We all enjoy movies that, if we had to write a review, we’d pan. Mine range from ’60s musical “Bye Bye Birdie” to Richard Curtis’ “Love Actually,” which has become a family Christmas staple. (That scene between Laura Linney and Rodrigo Santoro? Awful.)
During my ’80s stint at Film Comment Magazine, we published several directors’ guilty pleasures, from Michael Powell to Stephen King, as well as John Waters’ list of high-end art films, which included both Pier Paolo Pasolini’s “Teorema” and Woody Allen’s “Interiors.”
The latest entry to my guilty pleasures list is Bronx-born playwright John Patrick Shanley’s “Wild Mountain Thyme,” a sublimely over-the-top, candy-cane romance that makes no sense whatsoever. It’s possible to imagine that a canny mainstream Hollywood director like Norman Jewison could have transformed Shanley’s adaptation of his 2014 Tony-nominated play “Outside Mullingar” (written after he turned 60 and inspired by his family’s farm in County Mayo) into something as wondrous as Shanley’s 1988 Oscar-winning “Moonstruck,” one of the most popular movies watched at home during the pandemic.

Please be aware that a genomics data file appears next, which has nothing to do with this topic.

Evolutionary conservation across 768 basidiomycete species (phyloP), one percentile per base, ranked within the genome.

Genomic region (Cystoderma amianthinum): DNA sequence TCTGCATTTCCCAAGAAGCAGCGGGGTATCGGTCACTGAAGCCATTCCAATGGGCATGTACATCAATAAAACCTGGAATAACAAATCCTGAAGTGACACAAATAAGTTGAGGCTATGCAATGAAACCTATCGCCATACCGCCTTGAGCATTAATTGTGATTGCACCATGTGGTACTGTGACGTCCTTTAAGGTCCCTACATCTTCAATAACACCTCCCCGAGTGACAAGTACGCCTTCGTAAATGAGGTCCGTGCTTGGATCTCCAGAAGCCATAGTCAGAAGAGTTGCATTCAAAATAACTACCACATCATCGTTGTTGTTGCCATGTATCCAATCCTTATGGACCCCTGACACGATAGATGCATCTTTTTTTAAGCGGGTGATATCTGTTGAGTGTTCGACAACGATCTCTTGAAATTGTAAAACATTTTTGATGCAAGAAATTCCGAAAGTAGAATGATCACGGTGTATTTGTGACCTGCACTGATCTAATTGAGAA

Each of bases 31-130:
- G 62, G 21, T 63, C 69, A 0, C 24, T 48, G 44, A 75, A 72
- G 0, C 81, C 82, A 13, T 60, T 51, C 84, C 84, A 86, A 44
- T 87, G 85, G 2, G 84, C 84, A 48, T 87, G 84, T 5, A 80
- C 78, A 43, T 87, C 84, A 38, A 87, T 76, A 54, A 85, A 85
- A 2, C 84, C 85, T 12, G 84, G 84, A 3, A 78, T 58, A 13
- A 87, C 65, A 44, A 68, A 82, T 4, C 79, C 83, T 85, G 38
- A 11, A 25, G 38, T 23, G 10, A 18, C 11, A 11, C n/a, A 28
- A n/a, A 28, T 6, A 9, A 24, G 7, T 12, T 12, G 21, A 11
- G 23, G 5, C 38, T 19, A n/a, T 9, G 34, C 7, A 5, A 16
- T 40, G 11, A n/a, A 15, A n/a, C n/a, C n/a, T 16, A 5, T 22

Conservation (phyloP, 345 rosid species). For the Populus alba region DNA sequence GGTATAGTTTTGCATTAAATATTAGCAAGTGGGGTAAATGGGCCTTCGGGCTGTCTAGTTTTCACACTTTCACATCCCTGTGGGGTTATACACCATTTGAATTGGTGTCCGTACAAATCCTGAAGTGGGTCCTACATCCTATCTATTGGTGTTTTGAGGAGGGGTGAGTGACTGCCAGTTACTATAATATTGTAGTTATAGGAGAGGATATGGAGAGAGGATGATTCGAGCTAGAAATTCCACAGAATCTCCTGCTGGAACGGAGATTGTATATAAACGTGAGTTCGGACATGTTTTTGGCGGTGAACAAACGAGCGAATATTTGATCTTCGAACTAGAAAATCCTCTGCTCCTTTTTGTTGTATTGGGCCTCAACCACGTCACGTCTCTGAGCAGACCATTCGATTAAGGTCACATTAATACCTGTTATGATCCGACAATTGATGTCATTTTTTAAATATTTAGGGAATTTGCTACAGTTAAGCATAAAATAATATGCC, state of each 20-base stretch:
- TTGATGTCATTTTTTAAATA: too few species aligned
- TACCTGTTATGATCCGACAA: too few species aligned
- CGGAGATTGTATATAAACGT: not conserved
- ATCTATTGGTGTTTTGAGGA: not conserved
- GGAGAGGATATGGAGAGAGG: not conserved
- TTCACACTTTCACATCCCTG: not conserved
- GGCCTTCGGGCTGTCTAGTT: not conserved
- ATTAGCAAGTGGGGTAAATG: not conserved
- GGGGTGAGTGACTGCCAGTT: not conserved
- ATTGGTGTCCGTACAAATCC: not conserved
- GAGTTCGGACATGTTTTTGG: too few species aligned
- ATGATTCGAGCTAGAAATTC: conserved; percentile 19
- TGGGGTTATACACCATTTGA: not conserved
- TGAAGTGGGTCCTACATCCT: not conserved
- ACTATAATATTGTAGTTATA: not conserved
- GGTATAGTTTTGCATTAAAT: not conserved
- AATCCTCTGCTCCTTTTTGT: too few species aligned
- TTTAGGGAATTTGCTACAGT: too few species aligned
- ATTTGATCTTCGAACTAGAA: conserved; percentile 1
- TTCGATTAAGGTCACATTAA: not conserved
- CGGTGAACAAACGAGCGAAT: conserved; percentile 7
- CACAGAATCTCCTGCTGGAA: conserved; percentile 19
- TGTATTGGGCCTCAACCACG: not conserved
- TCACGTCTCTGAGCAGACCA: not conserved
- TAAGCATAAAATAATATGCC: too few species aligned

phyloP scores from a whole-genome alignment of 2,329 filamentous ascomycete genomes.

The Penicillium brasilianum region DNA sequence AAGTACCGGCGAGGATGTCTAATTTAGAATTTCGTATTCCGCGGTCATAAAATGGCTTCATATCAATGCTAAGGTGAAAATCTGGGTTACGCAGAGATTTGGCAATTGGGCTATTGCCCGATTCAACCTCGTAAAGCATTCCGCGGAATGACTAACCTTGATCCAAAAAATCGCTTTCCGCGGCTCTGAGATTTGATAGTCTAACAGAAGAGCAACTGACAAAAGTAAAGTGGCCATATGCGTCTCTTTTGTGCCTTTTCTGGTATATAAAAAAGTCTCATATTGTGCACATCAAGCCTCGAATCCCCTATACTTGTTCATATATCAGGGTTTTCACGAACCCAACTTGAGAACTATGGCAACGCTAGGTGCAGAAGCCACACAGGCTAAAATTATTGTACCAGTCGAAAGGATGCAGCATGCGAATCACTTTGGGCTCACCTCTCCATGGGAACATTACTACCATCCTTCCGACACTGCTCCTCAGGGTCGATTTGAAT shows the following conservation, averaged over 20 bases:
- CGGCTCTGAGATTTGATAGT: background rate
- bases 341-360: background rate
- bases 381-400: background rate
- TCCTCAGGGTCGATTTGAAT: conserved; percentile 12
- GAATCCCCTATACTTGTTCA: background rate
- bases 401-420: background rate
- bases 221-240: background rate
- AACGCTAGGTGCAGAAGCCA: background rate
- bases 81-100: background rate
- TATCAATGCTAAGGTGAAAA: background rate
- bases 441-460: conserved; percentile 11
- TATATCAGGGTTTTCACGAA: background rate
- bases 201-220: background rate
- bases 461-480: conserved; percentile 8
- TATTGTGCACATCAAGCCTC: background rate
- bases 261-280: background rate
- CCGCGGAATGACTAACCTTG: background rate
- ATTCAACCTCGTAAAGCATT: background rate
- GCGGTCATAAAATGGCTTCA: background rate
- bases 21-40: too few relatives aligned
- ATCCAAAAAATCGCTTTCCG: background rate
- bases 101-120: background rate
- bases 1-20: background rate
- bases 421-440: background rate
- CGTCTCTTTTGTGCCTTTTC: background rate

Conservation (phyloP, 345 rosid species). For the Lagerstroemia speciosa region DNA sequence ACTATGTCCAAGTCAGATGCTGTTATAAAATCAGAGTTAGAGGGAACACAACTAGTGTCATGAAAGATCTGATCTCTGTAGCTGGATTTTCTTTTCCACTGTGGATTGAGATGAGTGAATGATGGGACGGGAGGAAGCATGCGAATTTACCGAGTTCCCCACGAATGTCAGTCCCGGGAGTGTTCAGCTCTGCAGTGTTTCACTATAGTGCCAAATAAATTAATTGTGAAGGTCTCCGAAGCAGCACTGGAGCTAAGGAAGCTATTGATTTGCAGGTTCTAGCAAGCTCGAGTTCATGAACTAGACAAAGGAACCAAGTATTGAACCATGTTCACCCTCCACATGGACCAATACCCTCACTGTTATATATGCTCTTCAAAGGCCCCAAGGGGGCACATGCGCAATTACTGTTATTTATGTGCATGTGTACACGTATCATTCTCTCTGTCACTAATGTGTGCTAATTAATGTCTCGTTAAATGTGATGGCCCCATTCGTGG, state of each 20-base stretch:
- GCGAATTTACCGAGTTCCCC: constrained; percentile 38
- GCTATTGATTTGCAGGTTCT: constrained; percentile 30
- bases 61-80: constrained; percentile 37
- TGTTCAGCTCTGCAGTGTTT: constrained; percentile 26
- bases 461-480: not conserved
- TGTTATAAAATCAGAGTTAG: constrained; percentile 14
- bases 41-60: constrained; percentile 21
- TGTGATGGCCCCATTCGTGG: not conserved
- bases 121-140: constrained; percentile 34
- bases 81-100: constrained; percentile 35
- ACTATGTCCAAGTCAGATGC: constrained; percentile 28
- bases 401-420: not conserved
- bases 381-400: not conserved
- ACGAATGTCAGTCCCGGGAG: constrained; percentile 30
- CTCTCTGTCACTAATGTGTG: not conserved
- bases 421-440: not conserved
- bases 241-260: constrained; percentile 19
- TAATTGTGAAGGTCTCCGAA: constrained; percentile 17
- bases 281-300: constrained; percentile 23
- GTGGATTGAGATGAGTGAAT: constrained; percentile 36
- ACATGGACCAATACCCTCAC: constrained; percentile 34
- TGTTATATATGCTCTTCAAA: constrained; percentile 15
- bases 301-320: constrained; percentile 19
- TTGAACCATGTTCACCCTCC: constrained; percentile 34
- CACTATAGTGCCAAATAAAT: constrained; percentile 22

But it’s unlikely. Shanley directed this movie, and it’s telling that he hired cinematographer Stephen Goldblatt, with whom he collaborated on “Joe Versus the Volcano” (1990), one of the worst movies Tom Hanks ever made. “Wild Mountain Thyme” more resembles that wildly careening romantic adventure than Shanley’s other play-to-film, sober nuns’ story “Doubt,” which producer Scott Rudin and cinematographer Roger Deakins steered inside a more dramatic lane, yielding five 2009 Oscar nominations for not only Shanley’s screenplay but Meryl Streep, Viola Davis, Amy Adams, and Philip Seymour Hoffman.
“Wild Mountain Thyme” pushes you off balance right at the start: the movie opens with touristy drone shots of craggy Irish cliffs accompanied by the voice of Christopher Walken: “Welcome to Ireland. My name’s Tony Reilly, and I’m dead!”